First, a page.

The only shocking thing about Clarence Thomas' corruption is how little we're doing about it

It seems like every week, a new revelation about Supreme Court Justice Clarence Thomas, and his infamous wife Ginni's, corrupt acceptance of lavish gifts from folks advancing their agendas through the highest court in the land is exposed. It remains to be seen if the county can do anything about it, or if it is willing, but the impact of this sold-out court is drastically changing lives.

While achieving such lofty goals as limiting women's choices in health care, the NY Times reports Thomas also has been using the courthouse to host "induction ceremonies" for his rich people's club.

The organization, according to Armstrong Williams, made Justice Thomas "realize that not everyone judges him by the confirmation process, particularly among people of that class and wealth group. They really treated him like a brother, like he mattered and, in return, he opened up the Supreme Court."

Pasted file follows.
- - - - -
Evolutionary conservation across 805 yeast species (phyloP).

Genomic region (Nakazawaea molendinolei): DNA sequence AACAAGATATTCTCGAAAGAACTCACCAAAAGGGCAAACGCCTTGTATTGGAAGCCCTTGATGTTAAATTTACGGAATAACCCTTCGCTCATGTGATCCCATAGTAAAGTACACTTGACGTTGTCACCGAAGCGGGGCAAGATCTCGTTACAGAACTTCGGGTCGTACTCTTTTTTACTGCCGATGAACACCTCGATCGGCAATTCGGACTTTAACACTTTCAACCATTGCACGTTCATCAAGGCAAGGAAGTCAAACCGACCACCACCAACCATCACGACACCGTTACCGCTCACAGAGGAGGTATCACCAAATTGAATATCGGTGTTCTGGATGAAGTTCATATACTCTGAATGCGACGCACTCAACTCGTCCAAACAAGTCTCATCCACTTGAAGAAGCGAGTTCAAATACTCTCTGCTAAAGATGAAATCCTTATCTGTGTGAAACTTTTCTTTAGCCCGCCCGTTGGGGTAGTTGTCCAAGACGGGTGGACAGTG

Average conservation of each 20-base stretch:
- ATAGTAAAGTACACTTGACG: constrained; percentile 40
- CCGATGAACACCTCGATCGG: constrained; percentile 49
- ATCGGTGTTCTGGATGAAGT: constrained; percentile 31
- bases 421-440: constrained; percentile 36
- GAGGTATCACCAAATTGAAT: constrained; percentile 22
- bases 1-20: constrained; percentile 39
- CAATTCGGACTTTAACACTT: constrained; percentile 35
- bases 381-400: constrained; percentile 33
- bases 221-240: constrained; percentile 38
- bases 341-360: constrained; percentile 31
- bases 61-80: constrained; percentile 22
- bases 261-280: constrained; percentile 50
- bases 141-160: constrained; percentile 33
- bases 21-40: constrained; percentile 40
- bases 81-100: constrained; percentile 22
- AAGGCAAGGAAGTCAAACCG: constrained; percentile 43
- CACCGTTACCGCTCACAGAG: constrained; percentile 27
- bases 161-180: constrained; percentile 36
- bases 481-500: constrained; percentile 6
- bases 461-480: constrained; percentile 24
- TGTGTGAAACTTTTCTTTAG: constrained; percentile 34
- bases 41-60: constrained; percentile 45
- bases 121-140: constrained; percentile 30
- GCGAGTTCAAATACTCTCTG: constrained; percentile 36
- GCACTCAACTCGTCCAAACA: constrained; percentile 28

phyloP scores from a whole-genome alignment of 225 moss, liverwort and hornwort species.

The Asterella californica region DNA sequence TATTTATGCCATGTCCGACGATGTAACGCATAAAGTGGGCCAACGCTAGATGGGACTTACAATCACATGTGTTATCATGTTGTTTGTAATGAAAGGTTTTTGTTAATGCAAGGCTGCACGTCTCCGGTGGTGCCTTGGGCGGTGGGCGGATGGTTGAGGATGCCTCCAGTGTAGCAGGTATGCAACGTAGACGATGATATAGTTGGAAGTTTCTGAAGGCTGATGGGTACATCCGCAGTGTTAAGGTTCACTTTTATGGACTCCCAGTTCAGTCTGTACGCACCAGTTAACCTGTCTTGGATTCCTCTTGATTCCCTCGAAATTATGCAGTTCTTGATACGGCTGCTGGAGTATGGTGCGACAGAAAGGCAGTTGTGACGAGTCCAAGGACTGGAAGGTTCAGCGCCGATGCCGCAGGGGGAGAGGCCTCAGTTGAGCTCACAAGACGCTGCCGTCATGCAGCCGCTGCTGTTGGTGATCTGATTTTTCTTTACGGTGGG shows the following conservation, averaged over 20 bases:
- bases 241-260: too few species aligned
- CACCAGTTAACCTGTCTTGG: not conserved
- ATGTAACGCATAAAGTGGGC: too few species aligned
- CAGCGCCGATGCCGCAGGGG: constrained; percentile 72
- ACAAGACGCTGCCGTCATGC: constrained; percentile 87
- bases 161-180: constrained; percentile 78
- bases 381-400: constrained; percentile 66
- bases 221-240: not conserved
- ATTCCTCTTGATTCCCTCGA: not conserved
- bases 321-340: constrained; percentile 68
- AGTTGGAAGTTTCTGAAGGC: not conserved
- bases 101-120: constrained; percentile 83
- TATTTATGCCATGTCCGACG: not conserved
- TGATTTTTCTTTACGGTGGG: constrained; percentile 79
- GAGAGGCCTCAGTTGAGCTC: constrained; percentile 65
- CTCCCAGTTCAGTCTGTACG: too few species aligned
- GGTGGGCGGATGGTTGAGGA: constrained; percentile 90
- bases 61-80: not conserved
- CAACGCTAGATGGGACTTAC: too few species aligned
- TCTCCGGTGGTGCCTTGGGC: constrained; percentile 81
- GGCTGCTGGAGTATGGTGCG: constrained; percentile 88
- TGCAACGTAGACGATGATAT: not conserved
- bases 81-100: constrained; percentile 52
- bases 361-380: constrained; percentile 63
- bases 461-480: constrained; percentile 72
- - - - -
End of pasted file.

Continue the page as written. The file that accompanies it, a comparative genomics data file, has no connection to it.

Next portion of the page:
Every spring, amid several days of festivities — generally a dinner at the National Portrait Gallery, a series of receptions at the Ritz-Carlton, an awards ceremony emceed by the likes of the actor Tom Selleck and the conservative pundit Lou Dobbs — Justice Thomas spends hours meeting privately with scholarship recipients and hosts a ceremony at the Supreme Court. In the courtroom, he conducts the organization's foundational rite, the induction of roughly 10 new members. Toward the end of the ceremony, scholarship recipients make a brief appearance, walking in procession through the courtroom.

The NYT mentions that the Court "discourages" members from using the facilities to raise money, but here we are. The justices on the Supreme Court are clearly unwilling to police themselves, and Democrats lack the votes to do anything, even if they have the willpower.

I try not to think about this too much because it seems to say some pretty bleak things about our democracy.